While I wasn’t a big fan of the high levels of zoom on the Galaxy S20 Ultra, I’m glad to report that zoomed shots captured using the Note20 Ultra 5G look a tad better to me. Shots captured at up to 10x zoom levels look very good in terms of focus and detail, and while it gets difficult to control the shake as you zoom higher, I was able to get reasonably good shots even at up to 50x and by holding my hand really steady. The dedicated Night Mode also does an excellent job, using multi-frame processing to churn out nice-looking shots even when lighting is extremely low, though you again need to keep your hand really steady. For videos, the Note20 Ultra does a great job too, with 4K videos looking smooth, and the video stabilisation going a good job of controlling shake. The ability to shoot videos at 8K, at least as far as I’m concerned, is nice to have, but still a bit of overkill, given the amount of storage space these videos consume and that fact that one can’t really view proper 8K footage unless they have an 8K television. The front 10MP shooter does a swell job for selfies too, offering most of the features as the primary camera.

Overall, the Samsung Galaxy Note20 Ultra 5G is an excellent shooter, and I don’t think users would be left wanting for more in the camera department.

Software, performance and battery

Apart from the features related to the S Pen, the Galaxy Note20 Ultra 5G offers the same comprehensive OneUI platform as the S20 Ultra, based on Android 10. There are a few redundant apps like browser and such, and some apps that could be considered as bloatware if you don’t need them. A bunch of apps come preloaded, from the likes of Samsung and Microsoft. Those apart, the software interface is clean and easy to use, despite being loaded to the brim with features. There are quite a few customisation options, Bixby support, Knox security with Secure Folder, the option to clone messaging and social apps like Facebook and WhatsApp, and lots more. I’ve said it before and I’ll say it again – the Samsung OneUI platform is extremely comprehensive in terms of the ecosystem it offers, and if you’ve invested in it (and used a Samsung phone previously), you can make use of cloud sync to move your data, and also back it up online for later use. Features like Secure Folder, Samsung Pay and others can come in especially handy if you need them and use them well. I won’t go into more detail here, but suffice it to say that the Note20 Ultra shouldn’t disappoint in this regard too.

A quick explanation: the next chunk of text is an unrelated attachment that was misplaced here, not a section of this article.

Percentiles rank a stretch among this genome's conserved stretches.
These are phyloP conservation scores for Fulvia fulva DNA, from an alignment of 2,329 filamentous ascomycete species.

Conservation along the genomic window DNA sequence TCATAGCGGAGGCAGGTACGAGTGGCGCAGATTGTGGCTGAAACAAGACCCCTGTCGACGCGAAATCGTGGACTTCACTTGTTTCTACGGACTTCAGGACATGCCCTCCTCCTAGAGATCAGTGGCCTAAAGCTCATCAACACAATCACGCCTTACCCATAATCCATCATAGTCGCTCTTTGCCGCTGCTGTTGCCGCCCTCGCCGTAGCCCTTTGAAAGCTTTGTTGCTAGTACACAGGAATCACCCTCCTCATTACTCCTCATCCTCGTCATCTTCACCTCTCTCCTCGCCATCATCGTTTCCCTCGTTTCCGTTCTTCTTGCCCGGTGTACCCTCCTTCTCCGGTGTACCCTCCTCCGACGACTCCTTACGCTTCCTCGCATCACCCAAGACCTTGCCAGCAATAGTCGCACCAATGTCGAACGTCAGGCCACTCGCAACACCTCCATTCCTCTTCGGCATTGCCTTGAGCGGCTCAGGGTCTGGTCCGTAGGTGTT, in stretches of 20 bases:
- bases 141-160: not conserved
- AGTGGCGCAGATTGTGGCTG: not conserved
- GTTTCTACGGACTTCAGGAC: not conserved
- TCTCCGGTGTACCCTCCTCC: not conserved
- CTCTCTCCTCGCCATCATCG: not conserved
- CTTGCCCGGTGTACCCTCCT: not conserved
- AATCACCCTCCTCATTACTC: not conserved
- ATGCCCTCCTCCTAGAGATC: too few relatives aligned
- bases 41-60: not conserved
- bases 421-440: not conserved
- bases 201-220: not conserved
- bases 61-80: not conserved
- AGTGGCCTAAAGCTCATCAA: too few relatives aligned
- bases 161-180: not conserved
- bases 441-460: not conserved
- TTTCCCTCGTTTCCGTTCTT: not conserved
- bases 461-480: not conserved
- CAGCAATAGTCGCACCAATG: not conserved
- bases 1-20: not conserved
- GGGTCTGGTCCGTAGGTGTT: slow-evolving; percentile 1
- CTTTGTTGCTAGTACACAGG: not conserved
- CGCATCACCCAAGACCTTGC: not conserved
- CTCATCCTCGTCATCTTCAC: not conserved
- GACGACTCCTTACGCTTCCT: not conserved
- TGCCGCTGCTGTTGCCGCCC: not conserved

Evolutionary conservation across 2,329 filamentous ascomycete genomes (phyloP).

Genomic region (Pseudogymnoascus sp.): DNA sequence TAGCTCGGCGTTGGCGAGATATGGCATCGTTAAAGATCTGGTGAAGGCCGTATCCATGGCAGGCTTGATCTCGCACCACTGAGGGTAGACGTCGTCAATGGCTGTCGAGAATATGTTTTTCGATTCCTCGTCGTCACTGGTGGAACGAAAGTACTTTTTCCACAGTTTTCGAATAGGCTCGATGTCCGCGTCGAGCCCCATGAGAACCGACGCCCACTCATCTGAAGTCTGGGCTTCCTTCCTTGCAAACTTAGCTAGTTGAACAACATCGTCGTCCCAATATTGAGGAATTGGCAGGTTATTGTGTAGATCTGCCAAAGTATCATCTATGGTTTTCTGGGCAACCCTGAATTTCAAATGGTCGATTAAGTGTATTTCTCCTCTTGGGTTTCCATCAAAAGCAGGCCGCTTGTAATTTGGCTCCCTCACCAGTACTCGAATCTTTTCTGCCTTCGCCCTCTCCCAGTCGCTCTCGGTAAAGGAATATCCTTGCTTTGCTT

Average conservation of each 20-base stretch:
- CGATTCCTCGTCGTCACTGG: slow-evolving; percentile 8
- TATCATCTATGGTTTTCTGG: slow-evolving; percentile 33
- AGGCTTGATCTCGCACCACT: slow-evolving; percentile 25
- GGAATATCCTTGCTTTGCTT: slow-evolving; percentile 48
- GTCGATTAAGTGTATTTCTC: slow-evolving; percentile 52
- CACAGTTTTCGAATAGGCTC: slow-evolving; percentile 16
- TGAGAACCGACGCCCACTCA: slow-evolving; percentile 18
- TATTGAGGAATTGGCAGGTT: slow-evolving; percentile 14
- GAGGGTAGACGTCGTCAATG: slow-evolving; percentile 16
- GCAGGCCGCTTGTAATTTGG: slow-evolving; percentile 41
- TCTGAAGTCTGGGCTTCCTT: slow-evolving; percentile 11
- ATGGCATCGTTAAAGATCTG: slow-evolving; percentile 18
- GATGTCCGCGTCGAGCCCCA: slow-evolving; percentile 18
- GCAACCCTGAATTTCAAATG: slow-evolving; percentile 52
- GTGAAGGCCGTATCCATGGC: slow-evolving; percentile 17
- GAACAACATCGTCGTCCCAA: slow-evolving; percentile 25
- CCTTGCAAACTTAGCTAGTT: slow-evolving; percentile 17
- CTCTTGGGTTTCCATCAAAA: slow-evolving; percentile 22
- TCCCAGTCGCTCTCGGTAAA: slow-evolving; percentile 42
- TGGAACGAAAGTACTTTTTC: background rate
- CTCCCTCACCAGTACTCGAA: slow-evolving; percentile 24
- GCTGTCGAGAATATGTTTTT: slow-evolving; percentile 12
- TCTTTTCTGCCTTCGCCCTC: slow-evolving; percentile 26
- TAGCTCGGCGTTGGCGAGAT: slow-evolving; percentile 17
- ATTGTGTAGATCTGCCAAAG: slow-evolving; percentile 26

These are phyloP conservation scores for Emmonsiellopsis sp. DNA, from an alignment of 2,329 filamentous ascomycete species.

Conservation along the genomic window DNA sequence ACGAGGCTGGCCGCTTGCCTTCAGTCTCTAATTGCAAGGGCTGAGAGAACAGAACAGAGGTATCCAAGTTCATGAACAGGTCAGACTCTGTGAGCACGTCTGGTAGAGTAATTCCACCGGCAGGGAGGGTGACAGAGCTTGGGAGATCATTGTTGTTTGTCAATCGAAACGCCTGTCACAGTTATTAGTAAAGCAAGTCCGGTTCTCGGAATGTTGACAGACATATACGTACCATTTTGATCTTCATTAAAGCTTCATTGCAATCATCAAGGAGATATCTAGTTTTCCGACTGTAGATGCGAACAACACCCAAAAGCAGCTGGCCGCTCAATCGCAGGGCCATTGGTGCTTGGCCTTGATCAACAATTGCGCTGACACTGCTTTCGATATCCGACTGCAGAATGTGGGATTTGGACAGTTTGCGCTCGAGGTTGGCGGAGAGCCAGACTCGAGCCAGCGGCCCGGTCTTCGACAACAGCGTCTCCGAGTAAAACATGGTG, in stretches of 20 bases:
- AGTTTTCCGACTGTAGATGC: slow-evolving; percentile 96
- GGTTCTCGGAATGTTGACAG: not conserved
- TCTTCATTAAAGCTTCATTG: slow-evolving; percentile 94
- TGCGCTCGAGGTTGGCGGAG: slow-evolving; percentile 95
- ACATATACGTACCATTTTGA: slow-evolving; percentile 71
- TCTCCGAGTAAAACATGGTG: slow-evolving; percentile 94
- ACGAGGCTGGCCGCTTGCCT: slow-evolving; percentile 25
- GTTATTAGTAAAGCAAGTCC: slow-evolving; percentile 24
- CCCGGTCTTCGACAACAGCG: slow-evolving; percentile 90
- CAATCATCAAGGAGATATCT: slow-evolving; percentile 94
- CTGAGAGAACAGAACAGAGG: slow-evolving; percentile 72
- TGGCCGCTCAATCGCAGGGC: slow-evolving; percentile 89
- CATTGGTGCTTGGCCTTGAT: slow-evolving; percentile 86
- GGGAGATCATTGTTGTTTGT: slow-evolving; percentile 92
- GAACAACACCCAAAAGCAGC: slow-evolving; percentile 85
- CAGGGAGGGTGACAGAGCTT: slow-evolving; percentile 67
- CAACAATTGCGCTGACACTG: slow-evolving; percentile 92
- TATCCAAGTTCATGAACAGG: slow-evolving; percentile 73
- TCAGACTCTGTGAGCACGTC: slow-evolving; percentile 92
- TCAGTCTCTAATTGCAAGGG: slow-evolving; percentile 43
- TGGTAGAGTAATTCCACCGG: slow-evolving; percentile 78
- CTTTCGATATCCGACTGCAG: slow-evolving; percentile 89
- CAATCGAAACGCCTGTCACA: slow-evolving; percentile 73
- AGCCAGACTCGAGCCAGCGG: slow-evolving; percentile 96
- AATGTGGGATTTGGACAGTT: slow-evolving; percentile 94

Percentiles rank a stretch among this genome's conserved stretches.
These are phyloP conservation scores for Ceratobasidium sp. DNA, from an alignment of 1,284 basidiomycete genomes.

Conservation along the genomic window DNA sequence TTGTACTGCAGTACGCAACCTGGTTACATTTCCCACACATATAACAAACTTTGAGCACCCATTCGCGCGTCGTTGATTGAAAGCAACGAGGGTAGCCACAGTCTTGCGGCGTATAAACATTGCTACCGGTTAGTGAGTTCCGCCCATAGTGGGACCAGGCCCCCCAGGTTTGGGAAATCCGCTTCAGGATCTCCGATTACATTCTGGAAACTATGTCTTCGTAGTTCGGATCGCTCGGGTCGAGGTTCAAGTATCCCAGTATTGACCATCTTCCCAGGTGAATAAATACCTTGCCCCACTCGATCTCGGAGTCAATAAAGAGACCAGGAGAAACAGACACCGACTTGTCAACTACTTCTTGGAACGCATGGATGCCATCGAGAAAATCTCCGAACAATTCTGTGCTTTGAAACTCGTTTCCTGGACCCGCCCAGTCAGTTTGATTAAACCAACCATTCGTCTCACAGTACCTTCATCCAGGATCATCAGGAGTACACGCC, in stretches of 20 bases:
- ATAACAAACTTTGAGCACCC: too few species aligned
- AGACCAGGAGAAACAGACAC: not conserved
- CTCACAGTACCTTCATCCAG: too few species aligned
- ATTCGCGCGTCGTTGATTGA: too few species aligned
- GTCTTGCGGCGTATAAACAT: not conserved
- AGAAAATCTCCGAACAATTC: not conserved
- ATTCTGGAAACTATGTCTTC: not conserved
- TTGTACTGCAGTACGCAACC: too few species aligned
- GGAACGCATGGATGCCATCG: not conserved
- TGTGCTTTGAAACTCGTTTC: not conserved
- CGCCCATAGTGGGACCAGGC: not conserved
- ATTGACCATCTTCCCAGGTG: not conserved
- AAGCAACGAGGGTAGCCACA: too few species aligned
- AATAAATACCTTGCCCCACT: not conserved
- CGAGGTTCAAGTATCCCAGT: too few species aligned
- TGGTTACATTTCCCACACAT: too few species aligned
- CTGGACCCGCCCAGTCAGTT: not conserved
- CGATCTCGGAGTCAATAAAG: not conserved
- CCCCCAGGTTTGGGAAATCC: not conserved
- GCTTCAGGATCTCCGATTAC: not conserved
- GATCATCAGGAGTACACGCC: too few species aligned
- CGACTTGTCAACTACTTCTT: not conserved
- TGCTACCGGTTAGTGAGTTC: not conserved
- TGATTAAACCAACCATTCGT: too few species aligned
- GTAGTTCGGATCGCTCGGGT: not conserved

For number crunching, there’s the tried-and-tested 7nm Exynos 990 SoC, the same chipset that powers the Samsung Galaxy S20 Ultra. On the Note20 Ultra 5G, it adds a 5G modem and is mated to 12GB RAM and 256GB UFS 3.0 storage. Samsung has received some flak lately for not bringing the Snapdragon-powered models of its flagships to India, but I don’t think that’s a big reason for concern, especially if you don’t care about benchmark comparisons. The Note20 Ultra 5G doesn’t really lack anything as far as performance is concerned. It handles everything from mundane tasks to heavy apps with ease, and that includes heavy games like Asphalt 8 and PUBG. Thermals are managed well too, but the phone does get warm after extensive gameplay. The oodles of RAM ensures smooth multitasking too. The storage is expandable, thanks to the hybrid SIM slot. Worth mentioning is the fact that the Note20 Ultra 5G also has a built-in eSIM, though it can only handle two SIM cards overall. This means that if you choose to enable the eSIM, you can actually use the device as a proper dual-SIM device (by adding a physical SIM), and also leaving the secondary slot in the hybrid tray vacant for a memory card.